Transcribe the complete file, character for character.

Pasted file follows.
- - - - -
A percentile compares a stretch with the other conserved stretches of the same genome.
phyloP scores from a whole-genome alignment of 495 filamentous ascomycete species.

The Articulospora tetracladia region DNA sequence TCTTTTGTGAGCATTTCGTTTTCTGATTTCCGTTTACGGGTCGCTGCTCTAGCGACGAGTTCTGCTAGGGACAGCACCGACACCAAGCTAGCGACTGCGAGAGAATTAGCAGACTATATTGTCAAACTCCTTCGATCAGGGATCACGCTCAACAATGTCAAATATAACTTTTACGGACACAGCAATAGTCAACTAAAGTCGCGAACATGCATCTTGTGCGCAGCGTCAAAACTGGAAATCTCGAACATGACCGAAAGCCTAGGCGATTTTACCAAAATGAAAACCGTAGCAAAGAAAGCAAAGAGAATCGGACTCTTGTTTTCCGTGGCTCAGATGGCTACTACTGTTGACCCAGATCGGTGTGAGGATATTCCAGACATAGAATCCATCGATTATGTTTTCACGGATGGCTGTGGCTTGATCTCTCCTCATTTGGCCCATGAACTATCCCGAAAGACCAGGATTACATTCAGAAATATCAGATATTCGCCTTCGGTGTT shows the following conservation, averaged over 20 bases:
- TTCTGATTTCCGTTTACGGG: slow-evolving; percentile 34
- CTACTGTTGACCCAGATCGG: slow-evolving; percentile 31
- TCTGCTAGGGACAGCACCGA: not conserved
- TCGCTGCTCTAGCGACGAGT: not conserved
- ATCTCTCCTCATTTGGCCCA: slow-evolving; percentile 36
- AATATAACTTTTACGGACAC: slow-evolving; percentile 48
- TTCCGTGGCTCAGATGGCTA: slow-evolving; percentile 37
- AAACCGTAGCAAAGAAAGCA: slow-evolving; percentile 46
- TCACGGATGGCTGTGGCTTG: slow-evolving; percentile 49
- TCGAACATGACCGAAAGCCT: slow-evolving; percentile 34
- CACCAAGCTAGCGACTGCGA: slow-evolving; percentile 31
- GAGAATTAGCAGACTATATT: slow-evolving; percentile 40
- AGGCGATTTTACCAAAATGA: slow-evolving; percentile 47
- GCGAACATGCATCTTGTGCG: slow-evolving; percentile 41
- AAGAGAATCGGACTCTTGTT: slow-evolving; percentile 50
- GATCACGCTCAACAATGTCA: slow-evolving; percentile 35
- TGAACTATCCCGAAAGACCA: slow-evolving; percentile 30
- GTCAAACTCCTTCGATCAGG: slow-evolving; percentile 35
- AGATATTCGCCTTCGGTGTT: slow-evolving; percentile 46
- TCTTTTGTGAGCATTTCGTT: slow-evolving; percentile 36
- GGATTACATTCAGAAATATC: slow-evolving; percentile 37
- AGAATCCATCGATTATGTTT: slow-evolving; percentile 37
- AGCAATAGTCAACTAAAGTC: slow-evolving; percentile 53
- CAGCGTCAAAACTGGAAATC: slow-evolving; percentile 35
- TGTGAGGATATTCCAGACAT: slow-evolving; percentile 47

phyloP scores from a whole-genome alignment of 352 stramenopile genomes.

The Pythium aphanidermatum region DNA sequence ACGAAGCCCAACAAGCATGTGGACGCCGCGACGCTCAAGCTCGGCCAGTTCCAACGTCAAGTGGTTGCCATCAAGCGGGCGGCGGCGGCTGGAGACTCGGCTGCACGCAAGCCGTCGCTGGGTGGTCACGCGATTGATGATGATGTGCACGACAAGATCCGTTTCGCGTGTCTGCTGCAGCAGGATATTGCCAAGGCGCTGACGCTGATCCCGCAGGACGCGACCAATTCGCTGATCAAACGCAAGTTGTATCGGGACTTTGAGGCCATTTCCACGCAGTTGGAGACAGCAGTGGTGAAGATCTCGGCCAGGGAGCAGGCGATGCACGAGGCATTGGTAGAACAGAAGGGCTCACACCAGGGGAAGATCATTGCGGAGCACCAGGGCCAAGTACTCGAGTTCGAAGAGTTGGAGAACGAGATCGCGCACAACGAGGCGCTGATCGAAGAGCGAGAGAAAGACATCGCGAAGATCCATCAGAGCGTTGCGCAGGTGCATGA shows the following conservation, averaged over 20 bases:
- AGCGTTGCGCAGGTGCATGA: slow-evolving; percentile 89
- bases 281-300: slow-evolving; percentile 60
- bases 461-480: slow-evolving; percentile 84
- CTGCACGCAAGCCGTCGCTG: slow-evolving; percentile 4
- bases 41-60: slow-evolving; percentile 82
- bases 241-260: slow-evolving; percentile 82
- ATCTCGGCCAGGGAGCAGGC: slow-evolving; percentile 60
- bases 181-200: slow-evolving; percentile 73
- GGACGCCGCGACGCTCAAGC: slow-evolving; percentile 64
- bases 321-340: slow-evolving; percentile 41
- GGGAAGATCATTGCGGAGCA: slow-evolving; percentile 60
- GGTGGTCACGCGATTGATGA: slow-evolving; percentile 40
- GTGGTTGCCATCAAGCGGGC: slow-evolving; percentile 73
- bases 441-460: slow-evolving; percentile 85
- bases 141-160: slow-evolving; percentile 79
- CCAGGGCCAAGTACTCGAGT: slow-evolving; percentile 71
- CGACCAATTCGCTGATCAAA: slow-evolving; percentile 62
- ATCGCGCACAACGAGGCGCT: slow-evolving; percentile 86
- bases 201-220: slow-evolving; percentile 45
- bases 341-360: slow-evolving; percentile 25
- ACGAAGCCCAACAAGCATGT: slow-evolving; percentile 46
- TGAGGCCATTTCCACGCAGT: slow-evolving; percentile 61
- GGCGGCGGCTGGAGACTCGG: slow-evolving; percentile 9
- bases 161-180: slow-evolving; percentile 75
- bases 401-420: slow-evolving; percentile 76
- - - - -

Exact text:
A percentile compares a stretch with the other conserved stretches of the same genome.
phyloP scores from a whole-genome alignment of 495 filamentous ascomycete species.

The Articulospora tetracladia region DNA sequence TCTTTTGTGAGCATTTCGTTTTCTGATTTCCGTTTACGGGTCGCTGCTCTAGCGACGAGTTCTGCTAGGGACAGCACCGACACCAAGCTAGCGACTGCGAGAGAATTAGCAGACTATATTGTCAAACTCCTTCGATCAGGGATCACGCTCAACAATGTCAAATATAACTTTTACGGACACAGCAATAGTCAACTAAAGTCGCGAACATGCATCTTGTGCGCAGCGTCAAAACTGGAAATCTCGAACATGACCGAAAGCCTAGGCGATTTTACCAAAATGAAAACCGTAGCAAAGAAAGCAAAGAGAATCGGACTCTTGTTTTCCGTGGCTCAGATGGCTACTACTGTTGACCCAGATCGGTGTGAGGATATTCCAGACATAGAATCCATCGATTATGTTTTCACGGATGGCTGTGGCTTGATCTCTCCTCATTTGGCCCATGAACTATCCCGAAAGACCAGGATTACATTCAGAAATATCAGATATTCGCCTTCGGTGTT shows the following conservation, averaged over 20 bases:
- TTCTGATTTCCGTTTACGGG: slow-evolving; percentile 34
- CTACTGTTGACCCAGATCGG: slow-evolving; percentile 31
- TCTGCTAGGGACAGCACCGA: not conserved
- TCGCTGCTCTAGCGACGAGT: not conserved
- ATCTCTCCTCATTTGGCCCA: slow-evolving; percentile 36
- AATATAACTTTTACGGACAC: slow-evolving; percentile 48
- TTCCGTGGCTCAGATGGCTA: slow-evolving; percentile 37
- AAACCGTAGCAAAGAAAGCA: slow-evolving; percentile 46
- TCACGGATGGCTGTGGCTTG: slow-evolving; percentile 49
- TCGAACATGACCGAAAGCCT: slow-evolving; percentile 34
- CACCAAGCTAGCGACTGCGA: slow-evolving; percentile 31
- GAGAATTAGCAGACTATATT: slow-evolving; percentile 40
- AGGCGATTTTACCAAAATGA: slow-evolving; percentile 47
- GCGAACATGCATCTTGTGCG: slow-evolving; percentile 41
- AAGAGAATCGGACTCTTGTT: slow-evolving; percentile 50
- GATCACGCTCAACAATGTCA: slow-evolving; percentile 35
- TGAACTATCCCGAAAGACCA: slow-evolving; percentile 30
- GTCAAACTCCTTCGATCAGG: slow-evolving; percentile 35
- AGATATTCGCCTTCGGTGTT: slow-evolving; percentile 46
- TCTTTTGTGAGCATTTCGTT: slow-evolving; percentile 36
- GGATTACATTCAGAAATATC: slow-evolving; percentile 37
- AGAATCCATCGATTATGTTT: slow-evolving; percentile 37
- AGCAATAGTCAACTAAAGTC: slow-evolving; percentile 53
- CAGCGTCAAAACTGGAAATC: slow-evolving; percentile 35
- TGTGAGGATATTCCAGACAT: slow-evolving; percentile 47

phyloP scores from a whole-genome alignment of 352 stramenopile genomes.

The Pythium aphanidermatum region DNA sequence ACGAAGCCCAACAAGCATGTGGACGCCGCGACGCTCAAGCTCGGCCAGTTCCAACGTCAAGTGGTTGCCATCAAGCGGGCGGCGGCGGCTGGAGACTCGGCTGCACGCAAGCCGTCGCTGGGTGGTCACGCGATTGATGATGATGTGCACGACAAGATCCGTTTCGCGTGTCTGCTGCAGCAGGATATTGCCAAGGCGCTGACGCTGATCCCGCAGGACGCGACCAATTCGCTGATCAAACGCAAGTTGTATCGGGACTTTGAGGCCATTTCCACGCAGTTGGAGACAGCAGTGGTGAAGATCTCGGCCAGGGAGCAGGCGATGCACGAGGCATTGGTAGAACAGAAGGGCTCACACCAGGGGAAGATCATTGCGGAGCACCAGGGCCAAGTACTCGAGTTCGAAGAGTTGGAGAACGAGATCGCGCACAACGAGGCGCTGATCGAAGAGCGAGAGAAAGACATCGCGAAGATCCATCAGAGCGTTGCGCAGGTGCATGA shows the following conservation, averaged over 20 bases:
- AGCGTTGCGCAGGTGCATGA: slow-evolving; percentile 89
- bases 281-300: slow-evolving; percentile 60
- bases 461-480: slow-evolving; percentile 84
- CTGCACGCAAGCCGTCGCTG: slow-evolving; percentile 4
- bases 41-60: slow-evolving; percentile 82
- bases 241-260: slow-evolving; percentile 82
- ATCTCGGCCAGGGAGCAGGC: slow-evolving; percentile 60
- bases 181-200: slow-evolving; percentile 73
- GGACGCCGCGACGCTCAAGC: slow-evolving; percentile 64
- bases 321-340: slow-evolving; percentile 41
- GGGAAGATCATTGCGGAGCA: slow-evolving; percentile 60
- GGTGGTCACGCGATTGATGA: slow-evolving; percentile 40
- GTGGTTGCCATCAAGCGGGC: slow-evolving; percentile 73
- bases 441-460: slow-evolving; percentile 85
- bases 141-160: slow-evolving; percentile 79
- CCAGGGCCAAGTACTCGAGT: slow-evolving; percentile 71
- CGACCAATTCGCTGATCAAA: slow-evolving; percentile 62
- ATCGCGCACAACGAGGCGCT: slow-evolving; percentile 86
- bases 201-220: slow-evolving; percentile 45
- bases 341-360: slow-evolving; percentile 25
- ACGAAGCCCAACAAGCATGT: slow-evolving; percentile 46
- TGAGGCCATTTCCACGCAGT: slow-evolving; percentile 61
- GGCGGCGGCTGGAGACTCGG: slow-evolving; percentile 9
- bases 161-180: slow-evolving; percentile 75
- bases 401-420: slow-evolving; percentile 76